What constitutes child negligence cases? A lawyer explains

07 Dec 2023 07:00pm
Image for illustrative purposes only. - FILE PIX
Image for illustrative purposes only. - FILE PIX

SHAH ALAM – As cases of children being neglected keep popping out on daily news, a lawyer explains what constitutes child negligence cases which would cause parents to get in trouble.

Lawyer Datuk Geethan Ram Vincent said child negligence cases would be decided based on a case-to-case basis, depending on the facts surrounding each case.

“There must be clear evidence of negligence. If the child walked out of the house and fell into the drain or river by himself, that cannot amount to "abandon, neglect or exposing him to danger.

“If there is clear evidence of neglect and them being abandoned, such actions cannot be justified and the law will take its course where the offender will be punished accordingly,” he said when contacted by Sinar Daily.

Geethan said Malaysia took such cases seriously and enforcement and laws were in place to address such cases.

He pointed out that in the past, numerous individuals had been charged but such cases had been rampant over the years and the law took its course on such offenders.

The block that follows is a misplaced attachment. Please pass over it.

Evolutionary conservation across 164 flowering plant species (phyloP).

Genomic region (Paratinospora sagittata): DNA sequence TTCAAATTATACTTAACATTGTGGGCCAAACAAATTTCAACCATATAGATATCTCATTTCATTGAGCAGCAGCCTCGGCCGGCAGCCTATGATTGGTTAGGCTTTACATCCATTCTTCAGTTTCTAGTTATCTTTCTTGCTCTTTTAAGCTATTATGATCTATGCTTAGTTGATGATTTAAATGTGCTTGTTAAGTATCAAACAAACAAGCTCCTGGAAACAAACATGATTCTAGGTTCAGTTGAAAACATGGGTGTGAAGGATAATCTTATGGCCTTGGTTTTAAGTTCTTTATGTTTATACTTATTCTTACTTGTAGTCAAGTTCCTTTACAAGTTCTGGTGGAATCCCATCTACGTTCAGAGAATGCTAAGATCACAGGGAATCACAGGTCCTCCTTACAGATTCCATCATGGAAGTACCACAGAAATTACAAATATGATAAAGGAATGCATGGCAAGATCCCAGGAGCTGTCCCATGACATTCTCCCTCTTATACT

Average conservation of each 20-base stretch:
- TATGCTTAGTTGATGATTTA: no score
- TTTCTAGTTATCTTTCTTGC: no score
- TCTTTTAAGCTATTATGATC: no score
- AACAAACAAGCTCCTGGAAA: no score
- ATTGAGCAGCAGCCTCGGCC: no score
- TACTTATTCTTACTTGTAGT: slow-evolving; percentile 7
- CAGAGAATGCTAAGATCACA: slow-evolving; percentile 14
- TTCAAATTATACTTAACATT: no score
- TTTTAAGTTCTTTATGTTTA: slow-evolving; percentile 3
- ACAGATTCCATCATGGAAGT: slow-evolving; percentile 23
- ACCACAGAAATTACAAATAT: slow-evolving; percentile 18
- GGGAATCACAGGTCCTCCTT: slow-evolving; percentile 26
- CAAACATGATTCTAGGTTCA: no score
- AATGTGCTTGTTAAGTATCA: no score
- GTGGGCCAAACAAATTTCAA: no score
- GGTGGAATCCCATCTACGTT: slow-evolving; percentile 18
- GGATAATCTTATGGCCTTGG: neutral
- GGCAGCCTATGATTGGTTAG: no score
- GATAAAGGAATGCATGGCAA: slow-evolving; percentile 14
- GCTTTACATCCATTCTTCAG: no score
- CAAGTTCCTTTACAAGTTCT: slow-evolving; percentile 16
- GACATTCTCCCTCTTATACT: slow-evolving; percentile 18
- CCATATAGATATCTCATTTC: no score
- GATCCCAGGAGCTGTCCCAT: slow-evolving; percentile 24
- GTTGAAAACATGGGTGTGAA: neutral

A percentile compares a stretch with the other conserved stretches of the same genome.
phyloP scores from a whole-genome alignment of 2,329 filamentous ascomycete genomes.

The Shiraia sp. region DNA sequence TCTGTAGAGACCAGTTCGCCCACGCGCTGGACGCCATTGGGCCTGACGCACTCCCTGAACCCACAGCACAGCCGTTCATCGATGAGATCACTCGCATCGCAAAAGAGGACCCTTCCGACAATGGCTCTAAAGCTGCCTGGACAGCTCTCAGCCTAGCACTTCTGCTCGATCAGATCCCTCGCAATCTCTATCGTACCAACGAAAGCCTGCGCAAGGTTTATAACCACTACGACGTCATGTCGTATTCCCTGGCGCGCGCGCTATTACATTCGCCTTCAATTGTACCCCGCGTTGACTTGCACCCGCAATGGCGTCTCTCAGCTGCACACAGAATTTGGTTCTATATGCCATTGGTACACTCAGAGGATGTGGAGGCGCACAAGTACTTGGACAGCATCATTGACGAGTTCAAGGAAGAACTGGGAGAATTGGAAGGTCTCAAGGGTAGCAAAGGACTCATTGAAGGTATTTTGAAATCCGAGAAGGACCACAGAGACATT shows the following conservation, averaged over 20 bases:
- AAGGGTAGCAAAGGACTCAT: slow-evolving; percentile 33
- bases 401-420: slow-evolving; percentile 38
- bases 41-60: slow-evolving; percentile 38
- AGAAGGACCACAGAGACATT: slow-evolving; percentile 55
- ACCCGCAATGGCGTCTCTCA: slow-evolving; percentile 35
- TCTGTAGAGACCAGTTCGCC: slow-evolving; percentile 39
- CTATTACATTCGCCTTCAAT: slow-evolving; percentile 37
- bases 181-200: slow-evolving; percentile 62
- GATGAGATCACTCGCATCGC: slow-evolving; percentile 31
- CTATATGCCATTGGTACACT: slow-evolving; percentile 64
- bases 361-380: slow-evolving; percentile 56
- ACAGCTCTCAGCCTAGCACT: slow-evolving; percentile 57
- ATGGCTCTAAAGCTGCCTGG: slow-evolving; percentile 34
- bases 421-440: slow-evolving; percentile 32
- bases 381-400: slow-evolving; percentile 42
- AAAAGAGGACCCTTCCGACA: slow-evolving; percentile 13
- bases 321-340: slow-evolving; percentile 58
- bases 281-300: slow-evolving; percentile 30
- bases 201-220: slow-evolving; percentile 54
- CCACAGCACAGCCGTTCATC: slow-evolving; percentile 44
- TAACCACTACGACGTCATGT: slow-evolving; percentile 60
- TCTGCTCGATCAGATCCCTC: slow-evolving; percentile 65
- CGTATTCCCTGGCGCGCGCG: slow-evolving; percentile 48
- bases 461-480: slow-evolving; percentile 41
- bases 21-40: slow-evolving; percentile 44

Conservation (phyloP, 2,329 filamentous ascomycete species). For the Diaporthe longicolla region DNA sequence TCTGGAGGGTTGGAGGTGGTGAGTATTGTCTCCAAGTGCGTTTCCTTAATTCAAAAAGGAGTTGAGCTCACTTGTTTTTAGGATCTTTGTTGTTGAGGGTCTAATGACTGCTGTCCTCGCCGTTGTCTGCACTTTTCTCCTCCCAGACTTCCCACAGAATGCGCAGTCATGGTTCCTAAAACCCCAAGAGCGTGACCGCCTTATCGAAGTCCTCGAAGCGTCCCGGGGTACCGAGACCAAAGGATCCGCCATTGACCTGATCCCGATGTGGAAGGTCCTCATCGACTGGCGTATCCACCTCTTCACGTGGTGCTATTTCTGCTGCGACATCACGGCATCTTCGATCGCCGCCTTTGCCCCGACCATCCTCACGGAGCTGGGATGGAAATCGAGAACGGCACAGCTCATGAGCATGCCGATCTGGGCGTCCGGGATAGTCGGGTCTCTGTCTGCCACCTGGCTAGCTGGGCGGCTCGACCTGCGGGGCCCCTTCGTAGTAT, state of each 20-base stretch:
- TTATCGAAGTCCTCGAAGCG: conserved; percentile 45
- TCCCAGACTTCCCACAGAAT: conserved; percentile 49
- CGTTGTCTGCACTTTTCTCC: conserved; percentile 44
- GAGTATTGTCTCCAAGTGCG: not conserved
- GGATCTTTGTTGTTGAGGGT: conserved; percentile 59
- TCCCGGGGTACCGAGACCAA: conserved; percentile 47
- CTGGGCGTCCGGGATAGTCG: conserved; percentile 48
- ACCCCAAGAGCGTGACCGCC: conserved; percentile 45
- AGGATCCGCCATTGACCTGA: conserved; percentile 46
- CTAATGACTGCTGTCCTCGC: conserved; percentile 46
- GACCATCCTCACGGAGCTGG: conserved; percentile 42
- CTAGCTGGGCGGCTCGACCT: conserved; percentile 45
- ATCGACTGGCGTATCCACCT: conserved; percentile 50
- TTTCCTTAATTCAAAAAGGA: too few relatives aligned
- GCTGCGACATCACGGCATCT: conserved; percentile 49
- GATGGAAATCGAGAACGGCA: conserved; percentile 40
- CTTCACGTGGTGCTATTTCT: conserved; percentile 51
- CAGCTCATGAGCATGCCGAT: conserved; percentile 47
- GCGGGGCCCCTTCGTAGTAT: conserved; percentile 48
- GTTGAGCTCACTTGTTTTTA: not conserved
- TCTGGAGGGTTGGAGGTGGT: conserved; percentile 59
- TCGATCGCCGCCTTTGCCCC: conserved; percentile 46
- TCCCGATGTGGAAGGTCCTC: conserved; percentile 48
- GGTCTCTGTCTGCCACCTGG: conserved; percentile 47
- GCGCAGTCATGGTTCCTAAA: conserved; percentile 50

On Jan 23, a tragic fire claimed the lives of two brothers who were left alone as their parents went out to eat at about 3am without leaving keys accessible.

On Tuesday, a six-year-old autistic boy named Zayn Rayyan Abdul Matiin went missing as he walked with his mother on their way home.

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He was later found dead at a creek nearby their apartment building a day after he was reported missing.

This further emphasised the urgency of addressing and preventing instances of parental negligence.

Geetham stressed the crucial need for detailed enforcement, proper investigation, and well-defined laws to identify and address negligence cases.

“Before an individual can be charged with any offense related to negligence, these elements must be in place to ensure that the offender is punished accordingly,” he said.

When asked about specific measures to prevent cases of missing children and ensure their safety, he highlighted the existence of an alert system in the country.

Geethan advocated for a proactive approach, urging the aggressive deployment of the alert system the moment a case involving a missing child emerges to enhance the chances of a swift and effective response.

“When a child goes missing, a message is sent to everyone via social media so that everyone is on the lookout.

“That aside, parents should not delay reporting in the hope that the child will come home or be found.

“Any delay can be detrimental,” he added.

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